DAYTONA BEACH, Fla. -- Volusia County toots its own horn regarding its "beach warning flags" on rough surf conditions such as rip currents or the presence of dangerous marine life like sharks or jellyfish, but its own website is extremely difficult to read, even with a hand-held magnifying glass.
A Headline Surfer® snapshot shown here using a MacBook cutting tool (grab) with the exact size and likeness from the county's website shows washed out colors and print that is not clearly visible to the naked eye.
See for yourself here or please click the link that will take you directly to the county's webpage for Beach Warning Flags: http://www.volusia.org/services/public-protection/beach-safety/beach-warning-flags.stml.
The internet newspaper emailed Volusia County Beach Safety Ocean Rescue Director Mark Swanson, but he did not respond.
In fact, Swanson, on the job since 2013, has not responded to any of the internet newspaper's previous emails since four of five drownings since Memorial Day weekend and the June 9 lightning bolt strike of an 11-year-old Georgia boy, Bowen Tyre, fishing with his dad in knee-deep water (there were no lifeguards or beach safety police anywhere in the vicinity for at least 5 minutes after a nearby surfer performed life-saving CPR. The boy remains in serious condition at Arnold Palmer Hospital in Orlando).
A text message sent to beach safety Capt. Tamra Marris, the agency's designated spokeswoman, went unanswered as well.
These series of emails were copied to senior county administrators including Country Manager Jim Dinneen, his executive secretary, Marja Kolomyski; Deputy County Clerk Marci Zimmerman, County Attorney Daniel Eckert, county spokesman Dave Byron and the elected County Council members, County Chair Jason Davis, at-large representative Joyce Cusack, DeLand-area's Pat Patterson, Daytona Beach-area's Joshua J. Wagner, Ormond Beach-area's Doug Daniels, New Smyrna Beach-area's Deb Denys and Deltona-area's Fred Lowry.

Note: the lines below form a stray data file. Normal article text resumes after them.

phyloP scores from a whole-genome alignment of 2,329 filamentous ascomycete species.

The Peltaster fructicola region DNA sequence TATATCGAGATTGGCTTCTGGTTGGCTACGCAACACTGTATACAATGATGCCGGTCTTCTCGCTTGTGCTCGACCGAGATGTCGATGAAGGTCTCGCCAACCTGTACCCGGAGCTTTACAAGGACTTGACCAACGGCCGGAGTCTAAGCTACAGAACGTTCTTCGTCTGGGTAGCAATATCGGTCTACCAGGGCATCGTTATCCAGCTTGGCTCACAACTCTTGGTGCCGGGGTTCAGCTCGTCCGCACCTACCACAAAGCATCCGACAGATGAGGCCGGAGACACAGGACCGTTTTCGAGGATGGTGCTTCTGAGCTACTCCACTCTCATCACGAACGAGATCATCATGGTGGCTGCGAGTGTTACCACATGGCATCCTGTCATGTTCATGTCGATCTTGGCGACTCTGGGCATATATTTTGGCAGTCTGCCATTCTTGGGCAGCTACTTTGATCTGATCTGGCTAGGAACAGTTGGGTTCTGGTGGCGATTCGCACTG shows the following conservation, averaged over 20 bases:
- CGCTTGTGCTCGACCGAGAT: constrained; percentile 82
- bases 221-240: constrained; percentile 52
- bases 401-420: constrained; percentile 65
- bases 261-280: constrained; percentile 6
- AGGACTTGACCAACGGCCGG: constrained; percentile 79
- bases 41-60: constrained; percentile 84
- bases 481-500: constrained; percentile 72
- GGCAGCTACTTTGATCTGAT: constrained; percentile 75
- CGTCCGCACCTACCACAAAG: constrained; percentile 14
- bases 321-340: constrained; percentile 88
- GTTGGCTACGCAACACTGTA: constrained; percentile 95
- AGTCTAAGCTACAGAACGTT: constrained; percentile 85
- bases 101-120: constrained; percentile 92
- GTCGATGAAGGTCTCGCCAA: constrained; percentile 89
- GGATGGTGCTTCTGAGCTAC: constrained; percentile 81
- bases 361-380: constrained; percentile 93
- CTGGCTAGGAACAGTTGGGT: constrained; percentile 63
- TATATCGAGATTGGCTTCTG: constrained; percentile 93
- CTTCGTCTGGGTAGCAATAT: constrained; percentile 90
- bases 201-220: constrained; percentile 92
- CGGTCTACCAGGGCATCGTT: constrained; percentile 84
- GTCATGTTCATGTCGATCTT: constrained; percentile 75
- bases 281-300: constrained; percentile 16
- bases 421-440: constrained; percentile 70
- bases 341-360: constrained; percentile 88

None of the senior administrative officials nor any of the elected leaders have responded to any of the emails and only Kolomyski, Davis, Wagner and Cusack have returned calls on other related issues. Only Davis has made the time to answer the internet newspaper's questions.
Davis, however, could not be reached for comment Saturday night before publication of this sidebar story.
Davis has said there should be no skimping on funding for anything that could compromise public safety. And clearly, work needs to be done on the county's web page regarding the bech warning flags.
Headline Surfer® did a google search for "beach warning flags" and "international lifesaving federation" as referenced in Volusia County's ambiguous baech warning flags verbiage and found a graphic that can be enlarged by clicking on it, unlike Volusia County's web page.
Here is the link that describes flags used for Florida beaches in conjunction with the International Lifesaving Federation: http://www.dep.state.fl.us/cmp/programs/flags.htm.
A copy of the graphic is shown below as large as Headline Surfer® can present it, at 600 pixels deep. Saved as a jpeg, the state of Florida graphic is 2592 pixels deep -- No magnifying glass needed on that page nor when resized by the internet newspaper.